A tautology is an expression or phrase that says the same thing twice, just in a different way. For this reason, a tautology is usually undesirable, as it can make you sound wordier than you need to be, and make you appear foolish. Occasionally, a tautology can help to add emphasis or clarity, or introduce intentional ambiguity, but in most cases it's best to choose just one way to state your meaning and eliminate the extra verbiage.
Sometimes a tautology involves just a few words that mean the same thing. Consider the following sentence:
I went to see him personally.
This is an example of tautology, because the adverb "personally" repeats the idea already expressed in the single word "I". In everyday conversation, the addition of "personally" is used for emphasis to point out that the subject of the sentence is invested in the action, has overseen something, etc. Technically, the word "personally" doesn't add any new information and could be cut from the sentence without changing its meaning.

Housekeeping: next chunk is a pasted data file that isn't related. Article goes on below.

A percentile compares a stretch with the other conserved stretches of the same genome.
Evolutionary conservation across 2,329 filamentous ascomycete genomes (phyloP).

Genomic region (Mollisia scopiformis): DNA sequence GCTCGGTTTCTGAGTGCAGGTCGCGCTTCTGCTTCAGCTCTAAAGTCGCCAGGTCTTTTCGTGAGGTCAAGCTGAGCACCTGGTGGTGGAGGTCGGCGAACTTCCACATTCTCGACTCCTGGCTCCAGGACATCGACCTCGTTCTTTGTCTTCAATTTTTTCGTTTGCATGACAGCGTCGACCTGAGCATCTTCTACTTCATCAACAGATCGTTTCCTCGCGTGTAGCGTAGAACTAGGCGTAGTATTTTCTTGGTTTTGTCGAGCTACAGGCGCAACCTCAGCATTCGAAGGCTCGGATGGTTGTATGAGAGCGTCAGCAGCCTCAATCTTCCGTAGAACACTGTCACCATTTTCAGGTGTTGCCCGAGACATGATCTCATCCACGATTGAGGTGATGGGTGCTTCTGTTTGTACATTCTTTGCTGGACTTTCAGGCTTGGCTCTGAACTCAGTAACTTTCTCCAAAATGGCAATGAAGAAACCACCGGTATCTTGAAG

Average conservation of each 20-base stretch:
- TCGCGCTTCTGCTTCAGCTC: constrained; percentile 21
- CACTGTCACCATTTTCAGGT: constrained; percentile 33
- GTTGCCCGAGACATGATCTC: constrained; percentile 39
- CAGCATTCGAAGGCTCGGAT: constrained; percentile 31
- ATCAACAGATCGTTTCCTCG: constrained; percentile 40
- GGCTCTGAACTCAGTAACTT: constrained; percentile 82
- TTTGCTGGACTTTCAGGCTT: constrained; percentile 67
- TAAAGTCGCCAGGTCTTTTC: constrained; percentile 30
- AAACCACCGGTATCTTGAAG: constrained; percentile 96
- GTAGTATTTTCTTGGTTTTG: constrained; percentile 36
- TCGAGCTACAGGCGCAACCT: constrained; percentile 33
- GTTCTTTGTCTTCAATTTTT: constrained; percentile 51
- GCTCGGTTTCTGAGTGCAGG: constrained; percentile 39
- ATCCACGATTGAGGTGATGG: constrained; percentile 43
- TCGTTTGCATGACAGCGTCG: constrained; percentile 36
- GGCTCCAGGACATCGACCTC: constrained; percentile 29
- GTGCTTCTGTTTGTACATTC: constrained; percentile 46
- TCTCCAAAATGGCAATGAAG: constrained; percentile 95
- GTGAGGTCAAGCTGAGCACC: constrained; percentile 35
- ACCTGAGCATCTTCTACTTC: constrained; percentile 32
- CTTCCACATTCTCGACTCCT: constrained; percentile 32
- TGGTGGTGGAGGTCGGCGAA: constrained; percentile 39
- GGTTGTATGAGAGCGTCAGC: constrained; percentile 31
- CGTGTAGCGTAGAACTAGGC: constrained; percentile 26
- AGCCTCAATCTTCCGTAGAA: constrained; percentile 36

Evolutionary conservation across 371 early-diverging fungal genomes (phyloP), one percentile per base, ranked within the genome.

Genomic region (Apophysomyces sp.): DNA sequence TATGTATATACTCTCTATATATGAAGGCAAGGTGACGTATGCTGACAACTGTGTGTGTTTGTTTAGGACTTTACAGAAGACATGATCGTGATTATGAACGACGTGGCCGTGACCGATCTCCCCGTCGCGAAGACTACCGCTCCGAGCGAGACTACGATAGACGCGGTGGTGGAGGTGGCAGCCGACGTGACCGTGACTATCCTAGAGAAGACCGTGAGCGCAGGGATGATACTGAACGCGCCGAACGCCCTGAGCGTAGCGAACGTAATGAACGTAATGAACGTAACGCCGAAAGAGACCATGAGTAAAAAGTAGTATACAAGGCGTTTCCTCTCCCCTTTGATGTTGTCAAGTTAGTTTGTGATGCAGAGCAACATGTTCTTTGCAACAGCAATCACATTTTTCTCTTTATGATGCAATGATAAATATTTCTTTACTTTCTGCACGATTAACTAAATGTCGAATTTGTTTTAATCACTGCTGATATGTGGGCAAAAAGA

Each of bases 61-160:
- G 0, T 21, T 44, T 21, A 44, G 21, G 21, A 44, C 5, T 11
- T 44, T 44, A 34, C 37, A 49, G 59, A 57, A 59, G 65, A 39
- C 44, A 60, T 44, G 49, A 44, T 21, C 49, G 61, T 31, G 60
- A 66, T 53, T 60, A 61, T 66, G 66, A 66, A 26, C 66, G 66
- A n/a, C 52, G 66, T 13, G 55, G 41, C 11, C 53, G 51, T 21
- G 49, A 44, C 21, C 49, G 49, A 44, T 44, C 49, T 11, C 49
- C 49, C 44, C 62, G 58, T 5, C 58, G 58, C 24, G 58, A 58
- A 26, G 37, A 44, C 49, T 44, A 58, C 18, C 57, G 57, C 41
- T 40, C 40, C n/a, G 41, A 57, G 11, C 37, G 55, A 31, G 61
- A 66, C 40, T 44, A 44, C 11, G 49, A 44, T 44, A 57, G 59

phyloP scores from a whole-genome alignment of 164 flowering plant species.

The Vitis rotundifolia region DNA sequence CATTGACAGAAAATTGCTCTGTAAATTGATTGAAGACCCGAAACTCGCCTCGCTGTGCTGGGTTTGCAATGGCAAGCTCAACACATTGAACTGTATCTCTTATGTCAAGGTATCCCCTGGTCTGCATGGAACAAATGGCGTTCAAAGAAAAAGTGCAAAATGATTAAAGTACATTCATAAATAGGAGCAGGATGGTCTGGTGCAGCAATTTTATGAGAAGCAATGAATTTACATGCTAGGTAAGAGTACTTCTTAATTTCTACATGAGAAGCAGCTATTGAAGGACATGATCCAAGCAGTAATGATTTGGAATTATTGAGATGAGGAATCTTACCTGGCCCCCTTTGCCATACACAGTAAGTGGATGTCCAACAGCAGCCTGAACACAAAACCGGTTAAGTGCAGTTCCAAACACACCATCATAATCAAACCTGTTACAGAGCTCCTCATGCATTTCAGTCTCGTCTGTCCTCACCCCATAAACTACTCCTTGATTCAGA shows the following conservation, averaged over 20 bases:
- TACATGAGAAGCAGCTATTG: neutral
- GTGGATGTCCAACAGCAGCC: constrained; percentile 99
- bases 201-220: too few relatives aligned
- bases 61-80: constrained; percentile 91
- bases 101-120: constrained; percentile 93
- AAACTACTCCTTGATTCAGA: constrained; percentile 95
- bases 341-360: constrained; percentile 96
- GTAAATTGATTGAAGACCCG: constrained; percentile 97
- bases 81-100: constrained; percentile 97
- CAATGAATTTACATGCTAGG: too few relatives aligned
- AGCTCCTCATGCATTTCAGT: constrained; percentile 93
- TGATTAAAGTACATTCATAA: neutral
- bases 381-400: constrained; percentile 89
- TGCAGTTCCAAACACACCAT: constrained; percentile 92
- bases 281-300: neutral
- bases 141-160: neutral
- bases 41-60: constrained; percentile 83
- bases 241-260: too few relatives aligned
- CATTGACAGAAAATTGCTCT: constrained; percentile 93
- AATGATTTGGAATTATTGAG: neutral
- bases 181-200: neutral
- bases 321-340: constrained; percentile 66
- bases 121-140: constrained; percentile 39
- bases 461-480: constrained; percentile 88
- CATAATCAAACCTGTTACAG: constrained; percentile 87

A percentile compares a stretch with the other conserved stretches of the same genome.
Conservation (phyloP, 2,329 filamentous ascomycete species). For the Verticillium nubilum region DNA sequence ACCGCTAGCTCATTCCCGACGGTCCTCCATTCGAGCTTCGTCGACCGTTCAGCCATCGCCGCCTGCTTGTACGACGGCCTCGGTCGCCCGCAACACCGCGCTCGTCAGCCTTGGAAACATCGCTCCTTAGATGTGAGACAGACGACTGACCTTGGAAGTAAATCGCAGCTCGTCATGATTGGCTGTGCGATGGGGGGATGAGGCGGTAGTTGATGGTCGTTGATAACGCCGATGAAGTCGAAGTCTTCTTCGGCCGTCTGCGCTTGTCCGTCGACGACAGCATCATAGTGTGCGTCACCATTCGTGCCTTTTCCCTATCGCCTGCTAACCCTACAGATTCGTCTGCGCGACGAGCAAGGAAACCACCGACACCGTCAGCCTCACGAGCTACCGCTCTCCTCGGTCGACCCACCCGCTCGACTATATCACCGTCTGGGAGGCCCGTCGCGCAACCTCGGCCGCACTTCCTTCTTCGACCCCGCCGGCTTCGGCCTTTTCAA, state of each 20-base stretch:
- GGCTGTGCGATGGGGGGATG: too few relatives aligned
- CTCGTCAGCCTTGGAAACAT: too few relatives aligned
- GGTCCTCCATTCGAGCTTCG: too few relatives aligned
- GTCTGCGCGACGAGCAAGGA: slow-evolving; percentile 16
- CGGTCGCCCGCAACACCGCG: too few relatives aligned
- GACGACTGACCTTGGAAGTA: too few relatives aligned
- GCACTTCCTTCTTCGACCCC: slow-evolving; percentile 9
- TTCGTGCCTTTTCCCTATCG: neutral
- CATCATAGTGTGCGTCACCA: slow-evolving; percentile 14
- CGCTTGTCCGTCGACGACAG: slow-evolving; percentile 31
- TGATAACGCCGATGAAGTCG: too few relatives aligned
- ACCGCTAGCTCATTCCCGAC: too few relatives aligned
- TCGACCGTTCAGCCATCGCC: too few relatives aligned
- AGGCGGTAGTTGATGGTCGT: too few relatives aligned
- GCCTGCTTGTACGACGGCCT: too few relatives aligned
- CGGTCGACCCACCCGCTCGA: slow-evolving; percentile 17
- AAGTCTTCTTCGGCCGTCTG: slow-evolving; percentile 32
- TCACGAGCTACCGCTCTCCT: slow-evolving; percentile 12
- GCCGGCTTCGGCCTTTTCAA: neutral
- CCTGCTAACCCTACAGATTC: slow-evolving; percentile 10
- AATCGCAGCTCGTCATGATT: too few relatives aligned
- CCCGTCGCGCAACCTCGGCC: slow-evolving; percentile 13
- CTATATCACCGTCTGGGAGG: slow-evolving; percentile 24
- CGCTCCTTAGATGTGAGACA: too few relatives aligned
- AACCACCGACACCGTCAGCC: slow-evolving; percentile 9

In the realm of logic, a tautology is something that is true in all circumstances. A common example of a logical tautology is the following:
The dog is either brown, or the dog is not brown.
This sentence is always true because one or the other must be so. This is different than a statement that says, "The dog is either brown, or the dog is white," because dogs can be black, gray, or a mix of colors. Note that when you put both halves of the logical tautology together, it feels a bit redundant, just like a verbal tautology.